Thank you for taking a few minutes to look at this edition of the MH Update.
It has been interesting raking over the embers of the general election and some of its statistics. The Conservatives had 36.9% of the vote so on a 66% turnout their majority was secured with about 24% of the available votes. This is more or less the normal situation under our system. The real shock of course was the imbalance when the number of votes against the number of seats is calculated. It took an average of 40,000 votes for each Labour MP, 34,000 votes for each Conservative MP, 25,000 for each SNP MP, 300,000 for each Liberal Democrat MP, 1,150,000 for the one Green MP and what must surely be an unprecedented 3,800,000 for the one UKIP MP.
Taken together, the Lib Dems, Greens and UKIP won 24% of the votes and between them they have just 10 MPs out of a total of 650 which is about 1.5%. The SNP had 4.7% of the votes which won them 56 MPs which is about 8%: so five times more MPs for about a fifth of the number of votes. Traditionally of course the government of the day is not much inclined to change the system which put it there.
Today the headlines have moved on. “For too long, we have been a passively tolerant society, saying to our citizens ‘as long as you obey the law, we will leave you alone’.” It is a measure of the interest in the political process that the election has generated, that this statement from Mr Cameron has been much bewailed and, in my hearing at least, by two well informed teenage voters.
Their interest is as welcome as it is well directed as this raises an important question of what it is legitimate for the law to encompass. Will the so-called ‘snoopers’ charter’ now be passed, which the Lib Dems vetoed on the grounds of it being a violation of the right to free speech? If the beneficiaries of our excessive tolerance are ‘extremists’ how can such a notion be encapsulated in statutory language without potentially being much too imprecise? No doubt we will find out soon enough.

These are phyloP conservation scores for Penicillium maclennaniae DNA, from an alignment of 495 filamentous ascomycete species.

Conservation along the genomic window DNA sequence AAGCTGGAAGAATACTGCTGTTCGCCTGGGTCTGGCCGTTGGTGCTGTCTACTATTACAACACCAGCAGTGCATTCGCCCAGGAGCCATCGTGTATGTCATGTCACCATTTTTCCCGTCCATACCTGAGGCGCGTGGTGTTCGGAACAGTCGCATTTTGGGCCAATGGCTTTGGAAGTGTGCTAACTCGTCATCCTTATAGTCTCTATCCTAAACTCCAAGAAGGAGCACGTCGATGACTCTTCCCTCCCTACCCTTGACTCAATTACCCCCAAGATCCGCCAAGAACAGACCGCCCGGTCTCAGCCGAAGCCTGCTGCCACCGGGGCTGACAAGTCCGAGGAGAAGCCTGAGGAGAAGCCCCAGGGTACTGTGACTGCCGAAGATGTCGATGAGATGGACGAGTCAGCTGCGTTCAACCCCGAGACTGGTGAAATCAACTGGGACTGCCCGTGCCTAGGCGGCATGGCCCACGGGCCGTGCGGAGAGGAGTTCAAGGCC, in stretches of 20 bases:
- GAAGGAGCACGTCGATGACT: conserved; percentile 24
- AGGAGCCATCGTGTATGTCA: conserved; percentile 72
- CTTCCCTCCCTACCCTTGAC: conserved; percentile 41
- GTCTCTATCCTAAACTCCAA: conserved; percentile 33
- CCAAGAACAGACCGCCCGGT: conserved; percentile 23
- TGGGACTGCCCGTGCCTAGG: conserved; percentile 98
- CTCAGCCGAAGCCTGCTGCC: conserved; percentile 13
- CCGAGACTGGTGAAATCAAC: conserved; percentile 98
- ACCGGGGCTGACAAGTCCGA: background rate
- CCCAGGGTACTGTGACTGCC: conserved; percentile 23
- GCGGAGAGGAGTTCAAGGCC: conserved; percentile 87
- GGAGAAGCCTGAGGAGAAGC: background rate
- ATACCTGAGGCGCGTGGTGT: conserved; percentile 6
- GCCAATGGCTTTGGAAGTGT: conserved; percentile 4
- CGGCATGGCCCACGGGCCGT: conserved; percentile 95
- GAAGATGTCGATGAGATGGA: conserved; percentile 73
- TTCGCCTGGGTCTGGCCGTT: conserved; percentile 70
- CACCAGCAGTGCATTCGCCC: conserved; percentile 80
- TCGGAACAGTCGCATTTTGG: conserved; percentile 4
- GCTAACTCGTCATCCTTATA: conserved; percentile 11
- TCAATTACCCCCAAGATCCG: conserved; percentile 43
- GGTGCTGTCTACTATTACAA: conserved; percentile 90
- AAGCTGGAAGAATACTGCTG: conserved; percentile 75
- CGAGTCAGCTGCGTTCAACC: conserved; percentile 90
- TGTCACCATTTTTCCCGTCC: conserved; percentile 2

So some of the most basic elements of our legal system are in the spotlight: our constitution and the right to free speech and all this in the year when we celebrate the 800th anniversary of Magna Carta which set in motion the granting of some of our most fundamental rights. I have not been to the exhibition at the British Library yet but I gather it is fascinating and firmly intend to go. I found it hard to believe but apparently the display, as well as including copies of Magna Carta and the earliest English royal will, give us the opportunity to see two of King John’s very own teeth. No doubt these royal molars were subjected to much grinding and gnashing over the vexed subject of the Charter so are rather appropriate, if improbable, witnesses of the meeting at Runnymede. It’s a chance not to be missed.
Sadly, I cannot close without mentioning that this is the first publication since Duncan Innes died in February. He was a partner in the firm for over 20 years and is much missed. A large contingent from the firm and many of his other friends, which included many whose friendship stems from his work, attended a lovely funeral for him. I understand that Vera intends to have a memorial service for Duncan but that will not be until the autumn. Details will be circulated and included on the firm’s website nearer the time.